The number of Americans who think scientists act in the public’s best interest is up from 2016, but the public is divided along party lines over views on scientific objectivity, research quality and trust of the scientific method.
While 57 percent of Americans say they have mostly positive views of environmental research scientists there are large divides between republicans and democrats over trust in their work, according to a Pew Research Center survey, released Friday.
Of the 4,464 adults surveyed in January, 86 percent said they had a fair amount of confidence in scientists working in all fields, up from the 76 percent who said so in 2016, according to the survey.
When asked if they believe environmental scientists provide fair and accurate information all or most of the time, just 19 percent of republicans responded that they did, compared to 47 percent of democrats.
Overall, 35 percent of Americans said they had a great deal of confidence that scientists act in the best interests of the public, up 14 percentage points from 2016.
Researchers found, however, that the more someone says they know about science, the more they trust scientists and the scientific method. Among republicans who said they have a high amount of science knowledge, 59 percent said the scientific method generally produces accurate conclusions. In contrast, among democrats who said they have a high amount of science knowledge, 86 percent said they trusted the scientific method to produce accurate results.
Cary Funk, director of science and society research at Pew Research Center and a co-author of the report, in an email to APR wrote that while issues such as climate change, childhood vaccinations and genetically modified foods have been points of contention in society, Pew Research Center’s latest survey shows that overall views of scientists are generally positive.
“But people’s trust in scientists working in medical, nutrition or environmental specialties is more tepid, by comparison. And there is skepticism of scientists when it comes to issues of transparency and accountability,” Funk wrote. “As people think about the factors that influence their trust in research findings, 57 percent said they have more trust in research findings when the data is openly available to the public and about half say the same when research findings have been given an independent review.”
“I agree that increased transparency is another important way to increase trust in science,” wrote professor James McClintock in an email to APR on Monday. McClintock teaches polar and marine biology at the University of Alabama at Birmingham.
McClintock said over the past several decades, the scientific community has worked to increase transparency. Federal agencies often now require that scientific data be placed on data repository web sites where there is full public access, he said.
McClintock said he isn’t surprised by the survey results that show a political divide when it comes to the environment, however.
“To help reduce this divide, I lecture widely on the science of global climate change to public audiences that include individuals of all political persuasions,” McClintock said. “I believe my objective, first person, apolitical presentation on the impacts of rapid climate change on the Antarctic Peninsula provides a compelling story of climate change that provides the listener the necessary information to make up their own mind on the issue of climate change.”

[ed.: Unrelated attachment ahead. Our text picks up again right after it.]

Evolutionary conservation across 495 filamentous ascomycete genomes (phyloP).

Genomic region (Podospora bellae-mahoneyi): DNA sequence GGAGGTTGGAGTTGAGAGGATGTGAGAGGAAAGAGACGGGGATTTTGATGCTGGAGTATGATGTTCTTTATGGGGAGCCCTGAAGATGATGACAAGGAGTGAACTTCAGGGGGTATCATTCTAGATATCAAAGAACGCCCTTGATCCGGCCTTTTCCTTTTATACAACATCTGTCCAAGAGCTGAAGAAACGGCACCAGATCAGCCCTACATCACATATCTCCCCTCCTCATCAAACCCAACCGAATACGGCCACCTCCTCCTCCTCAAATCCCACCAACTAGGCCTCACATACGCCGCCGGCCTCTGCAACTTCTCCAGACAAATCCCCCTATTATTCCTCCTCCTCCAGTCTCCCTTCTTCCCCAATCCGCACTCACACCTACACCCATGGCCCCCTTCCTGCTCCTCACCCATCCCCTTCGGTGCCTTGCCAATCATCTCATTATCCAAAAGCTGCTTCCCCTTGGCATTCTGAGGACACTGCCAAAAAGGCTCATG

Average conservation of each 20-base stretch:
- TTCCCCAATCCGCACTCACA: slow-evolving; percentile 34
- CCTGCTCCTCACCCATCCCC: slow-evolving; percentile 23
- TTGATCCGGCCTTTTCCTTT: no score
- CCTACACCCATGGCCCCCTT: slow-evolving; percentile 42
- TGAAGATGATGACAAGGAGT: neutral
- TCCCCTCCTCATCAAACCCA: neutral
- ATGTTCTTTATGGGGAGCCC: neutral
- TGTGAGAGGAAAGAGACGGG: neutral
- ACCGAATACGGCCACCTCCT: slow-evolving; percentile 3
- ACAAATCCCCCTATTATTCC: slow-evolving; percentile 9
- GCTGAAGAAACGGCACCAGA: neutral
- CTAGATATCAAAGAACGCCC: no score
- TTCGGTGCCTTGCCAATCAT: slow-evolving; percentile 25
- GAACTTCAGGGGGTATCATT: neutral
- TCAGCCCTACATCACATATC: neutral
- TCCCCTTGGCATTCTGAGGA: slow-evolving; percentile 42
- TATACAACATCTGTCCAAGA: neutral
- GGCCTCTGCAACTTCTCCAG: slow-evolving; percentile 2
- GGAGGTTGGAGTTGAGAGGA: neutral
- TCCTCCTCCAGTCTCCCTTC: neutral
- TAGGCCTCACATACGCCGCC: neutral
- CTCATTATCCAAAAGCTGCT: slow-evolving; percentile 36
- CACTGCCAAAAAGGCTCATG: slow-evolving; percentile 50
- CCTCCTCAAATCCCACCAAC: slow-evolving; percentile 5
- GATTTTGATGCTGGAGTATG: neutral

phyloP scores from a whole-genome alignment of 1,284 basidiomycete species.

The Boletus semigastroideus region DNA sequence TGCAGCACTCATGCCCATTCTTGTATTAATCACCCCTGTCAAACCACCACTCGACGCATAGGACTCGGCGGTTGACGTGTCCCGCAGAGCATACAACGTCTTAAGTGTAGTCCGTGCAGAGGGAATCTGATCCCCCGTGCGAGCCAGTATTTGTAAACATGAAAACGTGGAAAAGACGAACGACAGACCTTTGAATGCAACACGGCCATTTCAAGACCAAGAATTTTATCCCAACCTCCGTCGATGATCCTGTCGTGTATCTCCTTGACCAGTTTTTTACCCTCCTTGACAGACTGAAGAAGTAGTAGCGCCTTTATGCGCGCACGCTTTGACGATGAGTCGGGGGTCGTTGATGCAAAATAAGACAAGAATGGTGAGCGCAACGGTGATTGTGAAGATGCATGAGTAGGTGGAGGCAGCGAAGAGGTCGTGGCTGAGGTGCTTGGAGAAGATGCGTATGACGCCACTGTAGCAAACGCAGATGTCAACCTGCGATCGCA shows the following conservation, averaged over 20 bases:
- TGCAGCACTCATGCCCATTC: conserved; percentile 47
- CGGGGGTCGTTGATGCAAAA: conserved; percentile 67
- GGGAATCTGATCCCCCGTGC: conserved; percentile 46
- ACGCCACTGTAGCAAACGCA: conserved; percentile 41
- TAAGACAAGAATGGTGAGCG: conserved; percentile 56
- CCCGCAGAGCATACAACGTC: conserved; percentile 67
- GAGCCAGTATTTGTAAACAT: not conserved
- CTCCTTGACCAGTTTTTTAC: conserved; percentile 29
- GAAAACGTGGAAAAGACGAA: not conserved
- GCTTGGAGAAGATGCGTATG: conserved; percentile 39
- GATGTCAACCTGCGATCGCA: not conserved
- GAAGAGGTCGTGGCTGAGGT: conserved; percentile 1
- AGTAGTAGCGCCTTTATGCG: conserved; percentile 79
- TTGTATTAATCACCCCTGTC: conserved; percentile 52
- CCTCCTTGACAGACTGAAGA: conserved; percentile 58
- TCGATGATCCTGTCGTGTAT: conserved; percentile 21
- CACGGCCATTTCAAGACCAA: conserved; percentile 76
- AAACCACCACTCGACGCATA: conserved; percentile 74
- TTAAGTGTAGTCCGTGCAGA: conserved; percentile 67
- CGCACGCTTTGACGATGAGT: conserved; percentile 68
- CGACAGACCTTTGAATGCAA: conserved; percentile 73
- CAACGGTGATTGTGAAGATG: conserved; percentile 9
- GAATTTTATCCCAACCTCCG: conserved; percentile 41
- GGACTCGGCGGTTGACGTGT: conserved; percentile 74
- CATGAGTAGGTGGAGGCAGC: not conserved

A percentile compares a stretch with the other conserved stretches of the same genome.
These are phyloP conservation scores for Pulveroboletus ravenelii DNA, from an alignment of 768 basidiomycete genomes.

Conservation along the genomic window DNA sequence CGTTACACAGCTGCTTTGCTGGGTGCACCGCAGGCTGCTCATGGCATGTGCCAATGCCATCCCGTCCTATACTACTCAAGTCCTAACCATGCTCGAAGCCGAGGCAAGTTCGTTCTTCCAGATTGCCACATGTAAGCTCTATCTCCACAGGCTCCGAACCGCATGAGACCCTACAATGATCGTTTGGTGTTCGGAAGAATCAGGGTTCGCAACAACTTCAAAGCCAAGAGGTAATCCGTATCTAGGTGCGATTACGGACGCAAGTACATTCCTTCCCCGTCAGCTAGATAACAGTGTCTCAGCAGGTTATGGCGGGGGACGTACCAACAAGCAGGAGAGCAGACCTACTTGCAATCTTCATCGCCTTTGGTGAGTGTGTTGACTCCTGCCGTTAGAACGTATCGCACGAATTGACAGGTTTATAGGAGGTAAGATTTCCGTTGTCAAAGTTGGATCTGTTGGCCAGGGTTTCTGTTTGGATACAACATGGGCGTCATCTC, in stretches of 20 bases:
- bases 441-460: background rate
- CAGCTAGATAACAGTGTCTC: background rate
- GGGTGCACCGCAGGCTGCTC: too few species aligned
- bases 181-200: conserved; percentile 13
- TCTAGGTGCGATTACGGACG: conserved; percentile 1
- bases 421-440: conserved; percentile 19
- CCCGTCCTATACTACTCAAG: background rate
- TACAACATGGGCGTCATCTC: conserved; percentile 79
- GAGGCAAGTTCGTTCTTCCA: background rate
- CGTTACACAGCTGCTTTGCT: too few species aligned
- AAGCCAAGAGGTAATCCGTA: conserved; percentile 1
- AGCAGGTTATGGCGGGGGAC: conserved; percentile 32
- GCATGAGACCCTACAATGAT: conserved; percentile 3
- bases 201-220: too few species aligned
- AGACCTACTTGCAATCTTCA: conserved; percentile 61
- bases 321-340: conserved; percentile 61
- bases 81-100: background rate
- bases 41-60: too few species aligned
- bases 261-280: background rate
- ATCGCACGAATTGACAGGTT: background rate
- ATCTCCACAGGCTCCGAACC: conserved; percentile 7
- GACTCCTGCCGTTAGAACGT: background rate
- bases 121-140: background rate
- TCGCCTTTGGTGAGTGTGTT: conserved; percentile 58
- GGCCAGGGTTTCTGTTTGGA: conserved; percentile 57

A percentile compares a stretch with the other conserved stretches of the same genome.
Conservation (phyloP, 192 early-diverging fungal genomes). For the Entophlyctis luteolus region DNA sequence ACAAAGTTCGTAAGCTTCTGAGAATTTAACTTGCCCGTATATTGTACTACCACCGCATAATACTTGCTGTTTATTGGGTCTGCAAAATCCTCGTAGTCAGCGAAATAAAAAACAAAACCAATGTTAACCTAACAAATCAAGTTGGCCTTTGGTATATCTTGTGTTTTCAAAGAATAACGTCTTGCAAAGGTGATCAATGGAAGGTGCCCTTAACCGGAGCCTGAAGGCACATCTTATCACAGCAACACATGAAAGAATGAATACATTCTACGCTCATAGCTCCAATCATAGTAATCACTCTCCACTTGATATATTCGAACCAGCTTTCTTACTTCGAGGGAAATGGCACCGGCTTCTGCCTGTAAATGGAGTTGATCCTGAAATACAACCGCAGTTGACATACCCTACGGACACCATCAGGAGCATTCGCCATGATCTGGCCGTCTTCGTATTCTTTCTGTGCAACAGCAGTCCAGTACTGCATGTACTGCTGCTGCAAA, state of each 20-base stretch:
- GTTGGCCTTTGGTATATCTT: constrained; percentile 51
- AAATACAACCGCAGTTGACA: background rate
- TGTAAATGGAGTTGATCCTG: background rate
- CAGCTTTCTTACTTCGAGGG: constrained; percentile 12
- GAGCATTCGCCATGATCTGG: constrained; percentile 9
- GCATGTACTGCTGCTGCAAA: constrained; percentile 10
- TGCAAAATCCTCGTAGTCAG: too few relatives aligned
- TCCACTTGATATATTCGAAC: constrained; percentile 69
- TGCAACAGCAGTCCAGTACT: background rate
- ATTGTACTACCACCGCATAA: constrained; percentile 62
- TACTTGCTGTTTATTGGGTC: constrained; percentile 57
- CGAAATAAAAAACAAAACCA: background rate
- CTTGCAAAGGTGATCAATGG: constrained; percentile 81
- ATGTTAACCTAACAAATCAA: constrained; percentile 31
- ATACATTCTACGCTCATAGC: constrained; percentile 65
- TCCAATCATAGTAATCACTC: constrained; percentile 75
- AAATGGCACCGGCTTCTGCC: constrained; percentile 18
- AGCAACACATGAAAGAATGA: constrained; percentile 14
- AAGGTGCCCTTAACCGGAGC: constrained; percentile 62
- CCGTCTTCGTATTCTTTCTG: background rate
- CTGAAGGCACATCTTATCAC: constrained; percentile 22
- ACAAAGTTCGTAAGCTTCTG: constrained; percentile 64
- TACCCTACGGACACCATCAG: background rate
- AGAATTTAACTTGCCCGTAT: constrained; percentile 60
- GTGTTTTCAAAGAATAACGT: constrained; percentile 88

While the survey showed differences along party lines in opinions on environmental scientists, public support for scientists working in other fields doesn’t show the same partisan divide. The Pew Research Center’s survey asked questions about scientists specializing in the environment, medicine and nutrition.
Researchers did see some partisan differences in views on nutrition researchers, there were no such differences among those polled about medical doctors, medical researchers or dietitians.
Increasing the public’s appreciation of the scientific method is yet another way to increase the public’s confidence in science, McClintock said.
“Scientists set up rigorous hypotheses to test, and the outcomes of these hypotheses must be repeatable and stand the test of time,” he said. “Little by little, step by step, scientific knowledge advances. Through repeated investigations, a scientific theory, like the foundation of a building, is supported by the addition of more beams and so strengthened.”
Americans are, in large part, not sufficiently schooled in the scientific method, McClintock said, but he added that it isn’t necessarily the public’s fault.
“Scientists and teachers are working aggressively to better provide science education in our country, often through programs funded by the federal or state government or various non profit agencies. The value of a scientifically literate public should not be underestimated,” he said.
In an effort to increase science knowledge in Alabama schools, McClintock recently received a grant from the Susan Mott Webb Foundation in Birmingham to support a summer science program called “Penguins in a Warming World.”
Directed by McClintock’s research associate and Antarctic scientist, Maggie Amsler, the program brought over 50 middle school teachers to the McWayne Science Center for three days of lectures on Antarctic marine biology and to carry out experiments that demonstrated the impact of melting of the Antarctic ice sheet on sea level rise.
The program bolstered their understanding of the scientific process, the basics of climate change and gave them ideas on how best to communicate knowledge on the challenging topic to students and their parents, McClintock said.
“These teachers are now positioned to improve the scientific knowledge of climate change, its impacts, and its mitigation, with thousands of middle school students in the greater Birmingham region,” McClintock said.